In the spirit of Rocky Balboa, everyone loves an underdog who rises to the top. In spite of having been only four years removed from a Super Bowl win, the 1980 Raiders were a team that no one could have foreseen becoming a champion.
Due to this fact, they are often looked upon when talking heads are looking back at past Super Bowl winners. However, by staring into the face of adversity and laughing all the way to the Lombard Tropy, the 1980 Oakland Raiders showed thoughness and embodied a true commitment to excellence.
The close of the decade of the 1970s has not been kind to the Oakland Raiders. Following the controversial playoff loss to the rival Denver Broncos to end the 1977 season, the Raiders missed the playoffs for the first time in over a decade. They would again miss the playoffs in 1979 to create the first two year postseason drought since Al Davis had been named coach in 1963.
This was a time of transformation along the Raiders roster as well. Many of the players who had powered the Raiders dominance in the earlier part of the decade had retired or had been sent packing. George Atkinson, Fred Belitnikoff and Willie Brown had retired. Jack Tatum, Ken Stabler, and Phil Villapiano had all been traded. Hall of Fame coach John Madden had retired from the sidelines, and was working on his fledgling broadcasting career, and he was replaced by former Raider quarterback and offensive backs coach Tom Flores.
Off the field, there were distractions galore as Al Davis had announced his plan to move the team to Los Angeles following the coming season. This was the opening shot in a new battle in Davis’s ongoing war with former NFL commissioner Pete Rozelle.
The Raiders opened the season with their new quarterback Dan Pastorini, who had been acquired from the Houston Oilers for the aging Kenny Stabler. This new look Raiders didn’t start out as world beaters. In fact, they started out 2-3, and Pastorini was getting sacked repeatedly. Seemingly, as if to ensure that the Raiders would fulfill the preseason predictions of last place in the AFC West, Pastorini goes down to injury, and former first round bust Jim Plunkett trotted on the field to take his place.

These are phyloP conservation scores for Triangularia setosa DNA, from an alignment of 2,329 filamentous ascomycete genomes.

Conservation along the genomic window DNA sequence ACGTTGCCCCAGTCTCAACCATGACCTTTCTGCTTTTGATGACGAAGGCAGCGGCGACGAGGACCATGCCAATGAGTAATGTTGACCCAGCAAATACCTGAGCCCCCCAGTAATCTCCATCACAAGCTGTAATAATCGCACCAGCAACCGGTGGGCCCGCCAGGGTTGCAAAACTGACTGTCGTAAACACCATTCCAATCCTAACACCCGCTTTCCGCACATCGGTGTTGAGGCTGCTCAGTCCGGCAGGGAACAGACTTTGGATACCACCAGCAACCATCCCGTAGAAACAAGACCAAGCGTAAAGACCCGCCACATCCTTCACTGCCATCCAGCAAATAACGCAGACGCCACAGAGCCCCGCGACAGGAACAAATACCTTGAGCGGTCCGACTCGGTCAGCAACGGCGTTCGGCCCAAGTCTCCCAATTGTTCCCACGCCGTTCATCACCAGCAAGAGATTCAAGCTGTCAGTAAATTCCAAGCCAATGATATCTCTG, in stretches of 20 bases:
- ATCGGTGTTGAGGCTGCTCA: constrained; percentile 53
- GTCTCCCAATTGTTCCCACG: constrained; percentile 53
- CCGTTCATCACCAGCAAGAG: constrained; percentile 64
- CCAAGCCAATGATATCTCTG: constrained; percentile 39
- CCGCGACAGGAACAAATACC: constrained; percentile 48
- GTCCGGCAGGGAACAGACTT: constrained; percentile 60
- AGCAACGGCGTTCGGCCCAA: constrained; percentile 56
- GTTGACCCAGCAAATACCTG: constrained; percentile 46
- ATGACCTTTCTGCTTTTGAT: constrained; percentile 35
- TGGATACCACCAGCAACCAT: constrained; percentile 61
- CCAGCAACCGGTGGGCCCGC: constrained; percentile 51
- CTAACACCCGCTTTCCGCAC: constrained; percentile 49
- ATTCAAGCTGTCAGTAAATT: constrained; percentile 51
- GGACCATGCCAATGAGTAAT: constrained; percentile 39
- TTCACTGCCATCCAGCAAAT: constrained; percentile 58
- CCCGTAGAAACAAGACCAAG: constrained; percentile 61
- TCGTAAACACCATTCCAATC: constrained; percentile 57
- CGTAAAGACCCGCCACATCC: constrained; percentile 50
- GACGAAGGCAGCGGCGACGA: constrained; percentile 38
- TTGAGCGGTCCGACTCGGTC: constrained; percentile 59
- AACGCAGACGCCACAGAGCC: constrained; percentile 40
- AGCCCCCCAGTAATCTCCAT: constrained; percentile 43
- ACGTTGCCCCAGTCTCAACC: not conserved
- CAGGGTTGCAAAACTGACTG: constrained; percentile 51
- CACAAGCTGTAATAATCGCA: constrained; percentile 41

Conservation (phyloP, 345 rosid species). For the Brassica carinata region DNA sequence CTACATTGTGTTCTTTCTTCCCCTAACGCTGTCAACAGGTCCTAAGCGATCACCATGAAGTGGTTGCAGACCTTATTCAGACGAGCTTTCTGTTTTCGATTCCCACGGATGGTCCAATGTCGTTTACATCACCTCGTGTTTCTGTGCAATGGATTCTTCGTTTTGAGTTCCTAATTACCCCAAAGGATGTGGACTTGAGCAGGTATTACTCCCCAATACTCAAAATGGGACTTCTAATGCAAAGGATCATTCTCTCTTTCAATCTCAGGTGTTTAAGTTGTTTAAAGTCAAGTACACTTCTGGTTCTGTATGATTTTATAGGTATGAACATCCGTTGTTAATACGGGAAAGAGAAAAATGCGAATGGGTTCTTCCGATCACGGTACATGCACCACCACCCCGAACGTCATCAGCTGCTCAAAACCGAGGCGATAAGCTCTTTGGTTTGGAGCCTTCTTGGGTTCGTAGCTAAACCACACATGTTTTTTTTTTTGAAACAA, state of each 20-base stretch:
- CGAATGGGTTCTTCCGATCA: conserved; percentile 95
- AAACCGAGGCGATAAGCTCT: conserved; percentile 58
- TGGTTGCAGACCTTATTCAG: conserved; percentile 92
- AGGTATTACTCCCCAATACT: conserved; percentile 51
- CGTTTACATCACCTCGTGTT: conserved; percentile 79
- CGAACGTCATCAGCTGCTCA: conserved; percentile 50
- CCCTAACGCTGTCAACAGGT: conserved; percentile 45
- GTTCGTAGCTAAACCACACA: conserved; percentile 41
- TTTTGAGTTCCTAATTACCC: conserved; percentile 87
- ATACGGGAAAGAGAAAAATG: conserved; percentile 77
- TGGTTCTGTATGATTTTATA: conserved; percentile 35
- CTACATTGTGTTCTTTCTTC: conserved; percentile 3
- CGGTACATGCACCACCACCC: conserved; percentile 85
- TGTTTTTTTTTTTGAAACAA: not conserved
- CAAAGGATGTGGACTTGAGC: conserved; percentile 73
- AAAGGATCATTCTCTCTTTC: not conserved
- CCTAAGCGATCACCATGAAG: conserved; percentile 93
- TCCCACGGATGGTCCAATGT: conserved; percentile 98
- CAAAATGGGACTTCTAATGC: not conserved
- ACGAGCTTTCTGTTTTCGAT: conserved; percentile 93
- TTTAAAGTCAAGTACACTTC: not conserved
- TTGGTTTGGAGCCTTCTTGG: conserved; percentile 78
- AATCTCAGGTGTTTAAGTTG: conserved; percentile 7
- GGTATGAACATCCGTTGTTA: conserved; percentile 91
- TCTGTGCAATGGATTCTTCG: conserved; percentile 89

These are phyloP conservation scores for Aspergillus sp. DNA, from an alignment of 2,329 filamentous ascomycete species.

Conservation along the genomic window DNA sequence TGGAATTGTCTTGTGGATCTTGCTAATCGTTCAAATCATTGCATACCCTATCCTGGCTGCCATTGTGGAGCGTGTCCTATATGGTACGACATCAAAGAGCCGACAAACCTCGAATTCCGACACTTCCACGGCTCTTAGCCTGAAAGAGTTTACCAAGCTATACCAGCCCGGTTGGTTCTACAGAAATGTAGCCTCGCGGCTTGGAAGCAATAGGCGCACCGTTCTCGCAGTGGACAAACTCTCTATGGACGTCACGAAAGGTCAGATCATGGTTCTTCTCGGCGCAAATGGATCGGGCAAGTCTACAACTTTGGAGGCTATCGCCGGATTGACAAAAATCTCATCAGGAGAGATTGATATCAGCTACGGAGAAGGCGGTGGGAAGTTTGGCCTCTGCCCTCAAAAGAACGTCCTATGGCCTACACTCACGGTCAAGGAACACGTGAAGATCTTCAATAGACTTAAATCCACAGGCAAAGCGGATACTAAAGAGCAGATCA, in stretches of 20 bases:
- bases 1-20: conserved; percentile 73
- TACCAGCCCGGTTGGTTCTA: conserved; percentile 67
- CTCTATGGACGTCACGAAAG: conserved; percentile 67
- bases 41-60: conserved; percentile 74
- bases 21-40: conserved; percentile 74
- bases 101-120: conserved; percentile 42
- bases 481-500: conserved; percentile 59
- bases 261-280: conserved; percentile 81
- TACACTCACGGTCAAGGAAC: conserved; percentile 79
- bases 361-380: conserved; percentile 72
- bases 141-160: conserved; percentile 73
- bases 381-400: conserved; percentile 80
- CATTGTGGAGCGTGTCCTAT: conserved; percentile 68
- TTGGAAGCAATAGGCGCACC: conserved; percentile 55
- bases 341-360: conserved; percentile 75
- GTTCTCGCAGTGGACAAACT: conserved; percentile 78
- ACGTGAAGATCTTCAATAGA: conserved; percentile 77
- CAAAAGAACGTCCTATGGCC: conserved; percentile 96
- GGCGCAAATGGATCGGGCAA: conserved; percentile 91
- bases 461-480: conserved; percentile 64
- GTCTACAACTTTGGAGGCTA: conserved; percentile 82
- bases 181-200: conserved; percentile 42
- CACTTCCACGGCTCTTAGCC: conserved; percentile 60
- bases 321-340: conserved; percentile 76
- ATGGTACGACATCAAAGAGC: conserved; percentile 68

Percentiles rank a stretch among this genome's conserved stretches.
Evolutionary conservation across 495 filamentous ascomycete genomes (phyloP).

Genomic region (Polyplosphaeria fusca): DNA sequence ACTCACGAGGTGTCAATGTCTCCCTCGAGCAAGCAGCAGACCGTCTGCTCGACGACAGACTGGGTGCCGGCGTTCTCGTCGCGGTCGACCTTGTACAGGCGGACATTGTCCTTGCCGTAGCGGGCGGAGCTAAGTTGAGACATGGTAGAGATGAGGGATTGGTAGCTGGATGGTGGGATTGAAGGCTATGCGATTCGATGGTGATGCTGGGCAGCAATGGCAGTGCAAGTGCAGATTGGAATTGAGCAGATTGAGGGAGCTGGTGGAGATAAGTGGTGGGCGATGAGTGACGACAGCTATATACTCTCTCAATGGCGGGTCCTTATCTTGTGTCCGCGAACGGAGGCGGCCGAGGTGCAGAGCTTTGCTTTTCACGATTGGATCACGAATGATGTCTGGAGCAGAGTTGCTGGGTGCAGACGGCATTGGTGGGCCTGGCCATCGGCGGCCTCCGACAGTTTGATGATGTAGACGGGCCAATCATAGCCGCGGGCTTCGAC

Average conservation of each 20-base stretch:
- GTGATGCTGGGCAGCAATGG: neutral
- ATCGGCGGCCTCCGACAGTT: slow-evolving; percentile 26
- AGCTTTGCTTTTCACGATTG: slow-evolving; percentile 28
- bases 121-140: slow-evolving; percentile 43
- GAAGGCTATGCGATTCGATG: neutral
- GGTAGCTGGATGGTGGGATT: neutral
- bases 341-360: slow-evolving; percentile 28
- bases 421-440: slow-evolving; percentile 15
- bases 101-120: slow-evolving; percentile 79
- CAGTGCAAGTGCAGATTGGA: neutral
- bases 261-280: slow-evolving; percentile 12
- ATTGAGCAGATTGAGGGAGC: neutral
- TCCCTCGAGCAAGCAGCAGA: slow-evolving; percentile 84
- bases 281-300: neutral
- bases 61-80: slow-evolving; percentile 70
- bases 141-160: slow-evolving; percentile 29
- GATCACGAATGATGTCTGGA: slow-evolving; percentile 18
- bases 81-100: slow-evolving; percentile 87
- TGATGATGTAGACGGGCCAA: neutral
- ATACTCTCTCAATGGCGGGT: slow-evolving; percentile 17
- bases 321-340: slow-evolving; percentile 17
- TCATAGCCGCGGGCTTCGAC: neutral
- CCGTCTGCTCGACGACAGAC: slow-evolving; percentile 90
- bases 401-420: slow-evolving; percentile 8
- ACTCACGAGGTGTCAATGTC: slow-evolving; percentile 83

Soon after Plunkett took over, the Raiders went on a six game winning streak, and found their stride. Rather than end up in last place, as predicted the Raiders would enter the playoffs as the wild card. In the wild-card game, which in those days was basically a play-in game, they faced the Houston Oilers that was quarterbacked by Stabler. The Raiders decimated the Oilers 27-7.
In the divisional round, the Raiders travelled to frigid Cleveland to face the Browns. This game was a close and low scoring affair. The Raiders were tenuously holding on to a two point lead as Brian Sipe led the Browns down the field. With the wind swirrling, there was no such thing as a sure field goal, so Sipe lofted a pass for the endzone. However, safety Mike Davis intercepted it despite having what Gene Upshaw called “the worst hands in the secondary” to secure the Raider win.
For the AFC championship game, the Raiders traveled to San Diego to face off against Dan Fouts and the rival San Diego Chargers. In a game that was fitting for two of the original AFL teams, the Raiders and Chargers had a shootout, with the Raiders taking the game 34-27 to earn their second Super Bowl trip in four years.
The Raiders capped this Cinderella season by thumping the Eagles 27-10. Plunkett, the guy who had two years before been out of football, and widely considered a first round bust was named the game’s MVP. Linebacker Rod Martin had three interceptions. It was a game that was not even as close as the score would indicate.
This season, more than any of the other championships is a testament to the mystique of the Raiders. They faced the longest of odds, but they never waivered from their commitment to excellence. When it was all on the line, they did one thing, and that was just win baby.”